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Developers, neighbors battle over former Montopolis school ground

Protesters fear erasure of history, want park and preservation

barn-like building surrounded by trees
Former schoolhouse in Montopolis
via FredMcGhee.com

Neighbors and activists joined members of the Montopolis Neighborhood Association and Montopolis Neighborhood Plan Contact Team Friday to protest development that they fear will include demolition of a building that was the Montopolis Negro School during the city’s period of segregation, the Austin American-Statesman reported Friday.

The building sits on a 1.8-acre tract at 500 Montopolis Drive, which was purchased by KEEP Investment Group/Real Estate’s Austin Stowell last year. Stowell told the Statesman he does not intend to demolish the structure, though he did confirm to Curbed Austin via telephone on Monday that he obtained a demolition permit on Friday.

Stowell said his reason for doing so has to do with moving the project through the city development process more quickly—particularly when it comes to being permitted to move the building. It would allow it to be moved on the site, he said, adding that it could be “repurposed in a 100 different ways.”

Longtime East and South Austin activist and founding president of the Montopolis Neighborhood Association (among many other roles he has held) Fred L. McGhee wrote an open letter to Austin Mayor Steve Adler on his blog Wednesday, calling the development an “act of institutional racism.”

Calling the property “one of the most important African-American historic sites in the city” and the Montopolis Negro School “an important artifact of segregated education in Austin and Travis County.” His letter provides a history of the combination of actions that led to its ending up as a Church of Christ in 1967.

According to the Statesman, the building was one of the county’s 42 schools for African-American children from 1935 to 1962 and is one of few remaining structures used for that purpose in the county.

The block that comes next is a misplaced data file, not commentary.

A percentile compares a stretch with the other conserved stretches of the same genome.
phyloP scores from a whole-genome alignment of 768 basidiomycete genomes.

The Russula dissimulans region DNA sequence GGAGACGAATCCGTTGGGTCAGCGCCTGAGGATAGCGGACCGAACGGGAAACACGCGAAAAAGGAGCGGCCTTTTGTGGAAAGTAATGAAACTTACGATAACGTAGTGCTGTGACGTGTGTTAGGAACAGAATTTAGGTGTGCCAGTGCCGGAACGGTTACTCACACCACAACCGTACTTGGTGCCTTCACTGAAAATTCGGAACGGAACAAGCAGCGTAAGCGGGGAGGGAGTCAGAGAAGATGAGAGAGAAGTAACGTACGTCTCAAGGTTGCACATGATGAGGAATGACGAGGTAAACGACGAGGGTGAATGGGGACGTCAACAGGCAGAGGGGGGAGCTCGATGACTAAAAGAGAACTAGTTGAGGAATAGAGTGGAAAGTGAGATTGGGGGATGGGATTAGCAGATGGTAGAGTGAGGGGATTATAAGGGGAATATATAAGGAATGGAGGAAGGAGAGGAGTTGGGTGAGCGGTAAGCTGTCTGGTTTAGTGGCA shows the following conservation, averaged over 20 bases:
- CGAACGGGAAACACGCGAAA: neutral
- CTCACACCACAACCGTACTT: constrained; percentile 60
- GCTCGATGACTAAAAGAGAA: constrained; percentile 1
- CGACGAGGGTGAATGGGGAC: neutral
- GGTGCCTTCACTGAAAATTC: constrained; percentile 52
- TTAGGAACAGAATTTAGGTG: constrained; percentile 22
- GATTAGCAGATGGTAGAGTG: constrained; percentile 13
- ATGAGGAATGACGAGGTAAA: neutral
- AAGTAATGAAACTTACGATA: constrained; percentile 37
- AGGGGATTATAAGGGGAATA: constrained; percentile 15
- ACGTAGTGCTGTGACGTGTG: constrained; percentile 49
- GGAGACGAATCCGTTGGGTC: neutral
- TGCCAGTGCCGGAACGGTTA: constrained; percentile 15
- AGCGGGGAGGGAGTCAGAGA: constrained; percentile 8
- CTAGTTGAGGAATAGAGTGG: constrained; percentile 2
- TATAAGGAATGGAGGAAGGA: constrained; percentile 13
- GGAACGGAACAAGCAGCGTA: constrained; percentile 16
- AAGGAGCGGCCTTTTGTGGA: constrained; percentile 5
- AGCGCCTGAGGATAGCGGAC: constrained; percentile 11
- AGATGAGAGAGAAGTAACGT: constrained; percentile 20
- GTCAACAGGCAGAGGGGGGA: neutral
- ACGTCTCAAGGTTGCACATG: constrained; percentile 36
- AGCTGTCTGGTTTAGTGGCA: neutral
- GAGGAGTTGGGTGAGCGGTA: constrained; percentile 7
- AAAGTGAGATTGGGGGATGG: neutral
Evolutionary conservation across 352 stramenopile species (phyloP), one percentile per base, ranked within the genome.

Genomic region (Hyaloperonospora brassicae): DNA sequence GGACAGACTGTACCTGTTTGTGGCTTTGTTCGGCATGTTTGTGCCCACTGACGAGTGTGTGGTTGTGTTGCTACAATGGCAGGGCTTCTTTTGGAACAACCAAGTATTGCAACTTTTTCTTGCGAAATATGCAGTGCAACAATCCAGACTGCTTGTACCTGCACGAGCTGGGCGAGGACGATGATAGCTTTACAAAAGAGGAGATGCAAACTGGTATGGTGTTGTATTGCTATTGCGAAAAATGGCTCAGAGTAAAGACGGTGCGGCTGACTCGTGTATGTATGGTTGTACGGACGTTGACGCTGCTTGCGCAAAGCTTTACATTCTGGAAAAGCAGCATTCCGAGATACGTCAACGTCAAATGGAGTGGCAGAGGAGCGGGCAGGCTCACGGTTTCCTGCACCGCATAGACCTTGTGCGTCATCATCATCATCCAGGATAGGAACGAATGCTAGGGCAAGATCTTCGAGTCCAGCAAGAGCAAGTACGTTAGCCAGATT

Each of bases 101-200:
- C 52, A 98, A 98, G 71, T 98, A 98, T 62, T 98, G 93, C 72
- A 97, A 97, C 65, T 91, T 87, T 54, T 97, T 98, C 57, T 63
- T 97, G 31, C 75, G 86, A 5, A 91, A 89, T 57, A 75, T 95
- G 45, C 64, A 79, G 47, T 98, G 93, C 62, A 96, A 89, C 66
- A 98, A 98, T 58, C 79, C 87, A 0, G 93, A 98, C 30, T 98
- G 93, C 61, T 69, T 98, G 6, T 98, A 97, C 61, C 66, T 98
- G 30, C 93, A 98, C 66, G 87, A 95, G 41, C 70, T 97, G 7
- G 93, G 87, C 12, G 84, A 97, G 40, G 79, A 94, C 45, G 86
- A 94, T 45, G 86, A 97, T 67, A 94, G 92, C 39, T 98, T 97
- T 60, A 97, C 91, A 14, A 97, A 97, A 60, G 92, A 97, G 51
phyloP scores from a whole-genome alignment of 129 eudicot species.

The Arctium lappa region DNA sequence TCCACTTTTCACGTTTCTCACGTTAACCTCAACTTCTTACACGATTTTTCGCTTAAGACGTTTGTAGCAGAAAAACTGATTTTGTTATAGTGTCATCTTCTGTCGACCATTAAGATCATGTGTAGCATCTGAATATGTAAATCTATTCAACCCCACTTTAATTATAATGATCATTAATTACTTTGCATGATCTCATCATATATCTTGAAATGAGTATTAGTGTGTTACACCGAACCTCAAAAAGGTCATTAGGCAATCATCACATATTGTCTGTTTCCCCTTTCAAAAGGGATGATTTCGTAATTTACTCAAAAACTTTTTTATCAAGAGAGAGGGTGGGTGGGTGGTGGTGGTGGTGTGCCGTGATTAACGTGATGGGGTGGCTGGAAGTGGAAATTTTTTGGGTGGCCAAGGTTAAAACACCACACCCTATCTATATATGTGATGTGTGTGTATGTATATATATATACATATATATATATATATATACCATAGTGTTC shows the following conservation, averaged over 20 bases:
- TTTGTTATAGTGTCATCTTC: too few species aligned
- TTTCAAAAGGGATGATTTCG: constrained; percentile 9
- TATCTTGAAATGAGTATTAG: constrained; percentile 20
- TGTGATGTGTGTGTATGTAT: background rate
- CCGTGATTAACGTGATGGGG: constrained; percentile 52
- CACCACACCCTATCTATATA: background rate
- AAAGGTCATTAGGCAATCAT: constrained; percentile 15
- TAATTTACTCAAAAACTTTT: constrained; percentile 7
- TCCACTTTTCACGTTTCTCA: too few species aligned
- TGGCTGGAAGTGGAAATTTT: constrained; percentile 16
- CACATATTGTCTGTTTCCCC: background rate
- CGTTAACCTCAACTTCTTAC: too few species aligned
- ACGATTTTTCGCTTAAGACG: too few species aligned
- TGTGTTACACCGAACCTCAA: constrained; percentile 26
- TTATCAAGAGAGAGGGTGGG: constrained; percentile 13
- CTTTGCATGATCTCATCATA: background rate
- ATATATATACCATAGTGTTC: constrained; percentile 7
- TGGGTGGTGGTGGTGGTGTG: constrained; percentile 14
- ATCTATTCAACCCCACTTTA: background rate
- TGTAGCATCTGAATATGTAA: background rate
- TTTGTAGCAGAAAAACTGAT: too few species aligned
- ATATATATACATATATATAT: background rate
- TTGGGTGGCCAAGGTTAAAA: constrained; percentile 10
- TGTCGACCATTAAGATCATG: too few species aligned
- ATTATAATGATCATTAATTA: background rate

Stowell told Curbed Austin that, because title reports don’t always include complete deed information, he did not know what the building had been used for prior to the 1960s and that, once he was informed of its history, he changed his focus from demolishing the building to moving it and restoring it.

He also said he still intends to develop the lot with single-family homes, using a new city infill tool that allows for smaller limits on “cottage” lot and home sizes, one of the tools that cities and developers can use to keep housing costs down. After meeting with District 3 Councilmember Sabino “Pío” Renteria, he added, he believes he can work with the council to “alter existing entitlements to make moving and working with the structure feasible.”

According to McGhee, “the community believes that this property should be historically preserved in situ and the area turned into a park similar to other parks with buildings in our existing parks system.

While Stowell expresses a desire to work with the neighborhood and other involved parties, he’s not interested in donating the property to be turned into parkland. “That’s not going to happen,” he said.

Protesters rally in support of preserving historic Montopolis school [AAS]

An Open Letter to Austin Mayor Steve Adler [FredMcGhee.com]